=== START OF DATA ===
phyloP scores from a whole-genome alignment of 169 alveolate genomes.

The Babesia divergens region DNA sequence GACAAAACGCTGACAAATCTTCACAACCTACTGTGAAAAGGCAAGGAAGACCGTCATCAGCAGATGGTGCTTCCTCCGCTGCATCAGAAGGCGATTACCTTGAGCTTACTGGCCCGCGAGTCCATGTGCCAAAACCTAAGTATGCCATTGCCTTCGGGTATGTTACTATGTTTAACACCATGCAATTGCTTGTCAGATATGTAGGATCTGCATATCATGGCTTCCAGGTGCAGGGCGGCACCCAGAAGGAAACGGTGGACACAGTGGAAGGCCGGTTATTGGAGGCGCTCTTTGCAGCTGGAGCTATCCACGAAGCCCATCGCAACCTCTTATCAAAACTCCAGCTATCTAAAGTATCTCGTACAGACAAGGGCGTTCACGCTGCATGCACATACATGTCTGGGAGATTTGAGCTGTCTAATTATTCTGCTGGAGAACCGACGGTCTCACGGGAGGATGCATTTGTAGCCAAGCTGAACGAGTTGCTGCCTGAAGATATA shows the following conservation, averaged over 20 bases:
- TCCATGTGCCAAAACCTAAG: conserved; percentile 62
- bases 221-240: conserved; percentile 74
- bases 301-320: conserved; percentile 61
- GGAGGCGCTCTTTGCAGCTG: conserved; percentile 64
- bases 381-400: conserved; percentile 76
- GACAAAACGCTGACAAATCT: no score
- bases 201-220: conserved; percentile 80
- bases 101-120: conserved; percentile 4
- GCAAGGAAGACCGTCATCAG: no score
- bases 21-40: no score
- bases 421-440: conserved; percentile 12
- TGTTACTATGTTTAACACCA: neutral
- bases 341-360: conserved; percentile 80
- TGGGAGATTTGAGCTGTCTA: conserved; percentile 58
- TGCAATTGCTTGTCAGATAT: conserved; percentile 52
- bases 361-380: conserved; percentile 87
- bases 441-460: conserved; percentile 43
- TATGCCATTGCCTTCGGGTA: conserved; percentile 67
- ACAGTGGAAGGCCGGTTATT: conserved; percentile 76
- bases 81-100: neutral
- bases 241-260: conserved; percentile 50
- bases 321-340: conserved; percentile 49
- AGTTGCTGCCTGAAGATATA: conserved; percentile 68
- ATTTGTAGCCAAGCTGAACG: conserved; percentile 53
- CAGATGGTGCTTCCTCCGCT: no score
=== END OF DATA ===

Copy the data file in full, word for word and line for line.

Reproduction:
phyloP scores from a whole-genome alignment of 169 alveolate genomes.

The Babesia divergens region DNA sequence GACAAAACGCTGACAAATCTTCACAACCTACTGTGAAAAGGCAAGGAAGACCGTCATCAGCAGATGGTGCTTCCTCCGCTGCATCAGAAGGCGATTACCTTGAGCTTACTGGCCCGCGAGTCCATGTGCCAAAACCTAAGTATGCCATTGCCTTCGGGTATGTTACTATGTTTAACACCATGCAATTGCTTGTCAGATATGTAGGATCTGCATATCATGGCTTCCAGGTGCAGGGCGGCACCCAGAAGGAAACGGTGGACACAGTGGAAGGCCGGTTATTGGAGGCGCTCTTTGCAGCTGGAGCTATCCACGAAGCCCATCGCAACCTCTTATCAAAACTCCAGCTATCTAAAGTATCTCGTACAGACAAGGGCGTTCACGCTGCATGCACATACATGTCTGGGAGATTTGAGCTGTCTAATTATTCTGCTGGAGAACCGACGGTCTCACGGGAGGATGCATTTGTAGCCAAGCTGAACGAGTTGCTGCCTGAAGATATA shows the following conservation, averaged over 20 bases:
- TCCATGTGCCAAAACCTAAG: conserved; percentile 62
- bases 221-240: conserved; percentile 74
- bases 301-320: conserved; percentile 61
- GGAGGCGCTCTTTGCAGCTG: conserved; percentile 64
- bases 381-400: conserved; percentile 76
- GACAAAACGCTGACAAATCT: no score
- bases 201-220: conserved; percentile 80
- bases 101-120: conserved; percentile 4
- GCAAGGAAGACCGTCATCAG: no score
- bases 21-40: no score
- bases 421-440: conserved; percentile 12
- TGTTACTATGTTTAACACCA: neutral
- bases 341-360: conserved; percentile 80
- TGGGAGATTTGAGCTGTCTA: conserved; percentile 58
- TGCAATTGCTTGTCAGATAT: conserved; percentile 52
- bases 361-380: conserved; percentile 87
- bases 441-460: conserved; percentile 43
- TATGCCATTGCCTTCGGGTA: conserved; percentile 67
- ACAGTGGAAGGCCGGTTATT: conserved; percentile 76
- bases 81-100: neutral
- bases 241-260: conserved; percentile 50
- bases 321-340: conserved; percentile 49
- AGTTGCTGCCTGAAGATATA: conserved; percentile 68
- ATTTGTAGCCAAGCTGAACG: conserved; percentile 53
- CAGATGGTGCTTCCTCCGCT: no score